Evolving path of the Mississippi River

Posted to Maps  |  Nathan Yau

We often think of rivers as following a given path for the course of its life, but really, the path changes over time as the flow cuts into the earth. The water flows through old and new and back again. In 1944, cartographer Harold Fisk mapped the current Mississippi River. It’s the white trail. Then Fisk used old geological maps to display old paths. They’re the old colored paths. And what you get is this long run of windy, snake-like things. [Twisted History | Thanks, Michael]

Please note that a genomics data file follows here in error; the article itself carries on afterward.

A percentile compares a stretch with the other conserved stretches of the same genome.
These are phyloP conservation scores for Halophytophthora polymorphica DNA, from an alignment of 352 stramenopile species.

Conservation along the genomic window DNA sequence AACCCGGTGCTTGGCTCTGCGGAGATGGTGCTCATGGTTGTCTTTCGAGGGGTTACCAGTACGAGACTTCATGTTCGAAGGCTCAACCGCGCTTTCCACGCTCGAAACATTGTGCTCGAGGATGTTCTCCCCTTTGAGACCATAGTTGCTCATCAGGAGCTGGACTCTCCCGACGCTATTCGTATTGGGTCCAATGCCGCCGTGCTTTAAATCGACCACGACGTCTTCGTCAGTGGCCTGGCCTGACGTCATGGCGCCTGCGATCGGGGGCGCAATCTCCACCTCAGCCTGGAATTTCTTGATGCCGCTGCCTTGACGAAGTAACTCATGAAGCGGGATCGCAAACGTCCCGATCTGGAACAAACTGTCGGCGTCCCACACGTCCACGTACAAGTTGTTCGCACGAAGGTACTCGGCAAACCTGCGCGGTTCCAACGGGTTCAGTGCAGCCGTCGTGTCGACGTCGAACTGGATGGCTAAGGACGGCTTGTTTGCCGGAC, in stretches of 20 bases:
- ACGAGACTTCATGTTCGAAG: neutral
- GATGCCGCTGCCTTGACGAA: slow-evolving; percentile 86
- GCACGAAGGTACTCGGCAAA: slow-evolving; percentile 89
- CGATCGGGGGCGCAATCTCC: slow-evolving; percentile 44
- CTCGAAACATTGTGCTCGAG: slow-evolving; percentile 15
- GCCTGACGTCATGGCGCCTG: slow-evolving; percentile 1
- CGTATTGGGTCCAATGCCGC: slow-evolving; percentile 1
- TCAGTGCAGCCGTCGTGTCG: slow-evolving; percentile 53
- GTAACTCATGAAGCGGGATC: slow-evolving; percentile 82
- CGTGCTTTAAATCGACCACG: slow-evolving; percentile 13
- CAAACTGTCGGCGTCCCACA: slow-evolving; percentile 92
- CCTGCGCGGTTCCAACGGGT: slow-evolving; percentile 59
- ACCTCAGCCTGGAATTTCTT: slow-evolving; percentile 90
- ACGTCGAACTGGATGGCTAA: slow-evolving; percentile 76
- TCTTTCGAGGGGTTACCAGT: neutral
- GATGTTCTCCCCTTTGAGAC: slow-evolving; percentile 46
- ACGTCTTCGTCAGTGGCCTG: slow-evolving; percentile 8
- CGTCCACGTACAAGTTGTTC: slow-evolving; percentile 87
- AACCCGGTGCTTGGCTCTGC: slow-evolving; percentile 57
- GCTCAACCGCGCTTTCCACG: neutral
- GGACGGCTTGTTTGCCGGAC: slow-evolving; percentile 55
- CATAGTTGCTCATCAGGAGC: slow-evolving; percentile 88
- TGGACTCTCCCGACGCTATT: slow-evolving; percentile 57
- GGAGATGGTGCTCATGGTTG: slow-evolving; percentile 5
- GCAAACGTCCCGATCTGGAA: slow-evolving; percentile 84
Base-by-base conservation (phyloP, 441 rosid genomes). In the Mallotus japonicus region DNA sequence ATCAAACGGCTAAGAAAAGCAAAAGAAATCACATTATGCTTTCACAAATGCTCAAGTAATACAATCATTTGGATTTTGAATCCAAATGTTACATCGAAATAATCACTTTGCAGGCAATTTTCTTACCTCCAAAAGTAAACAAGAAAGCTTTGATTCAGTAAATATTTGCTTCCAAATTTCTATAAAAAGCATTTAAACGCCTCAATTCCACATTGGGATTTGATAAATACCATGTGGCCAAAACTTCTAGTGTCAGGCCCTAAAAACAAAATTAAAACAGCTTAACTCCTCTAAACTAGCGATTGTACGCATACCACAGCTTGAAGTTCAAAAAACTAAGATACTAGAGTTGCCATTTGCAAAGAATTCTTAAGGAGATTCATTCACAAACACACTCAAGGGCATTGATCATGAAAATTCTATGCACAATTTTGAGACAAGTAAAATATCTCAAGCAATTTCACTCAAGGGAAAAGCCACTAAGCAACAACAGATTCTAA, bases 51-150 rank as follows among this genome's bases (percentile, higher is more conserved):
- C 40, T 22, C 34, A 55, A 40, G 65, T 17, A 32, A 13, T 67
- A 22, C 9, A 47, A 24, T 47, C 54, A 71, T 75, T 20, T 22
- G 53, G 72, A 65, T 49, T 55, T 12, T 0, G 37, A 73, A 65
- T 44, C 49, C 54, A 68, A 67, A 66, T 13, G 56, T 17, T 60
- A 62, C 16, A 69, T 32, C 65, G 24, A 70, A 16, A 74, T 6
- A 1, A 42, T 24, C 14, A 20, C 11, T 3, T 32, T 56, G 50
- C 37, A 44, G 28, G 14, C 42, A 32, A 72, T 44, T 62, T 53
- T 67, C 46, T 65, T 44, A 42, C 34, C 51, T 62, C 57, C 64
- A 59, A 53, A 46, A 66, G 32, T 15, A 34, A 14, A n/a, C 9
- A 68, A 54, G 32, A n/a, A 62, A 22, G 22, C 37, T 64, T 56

10 Comments

Favorites

Marrying Age

People get married at various ages, but there are definite trends that vary across demographic groups. What do these trends look like?

Years You Have Left to Live, Probably

The individual data points of life are much less predictable than the average. Here’s a simulation that shows you how much time is left on the clock.

How We Spend Our Money, a Breakdown

We know spending changes when you have more money. Here’s by how much.

Interactive: When Do Americans Leave For Work?

We don’t all start our work days at the same time, despite what morning rush hour might have you think.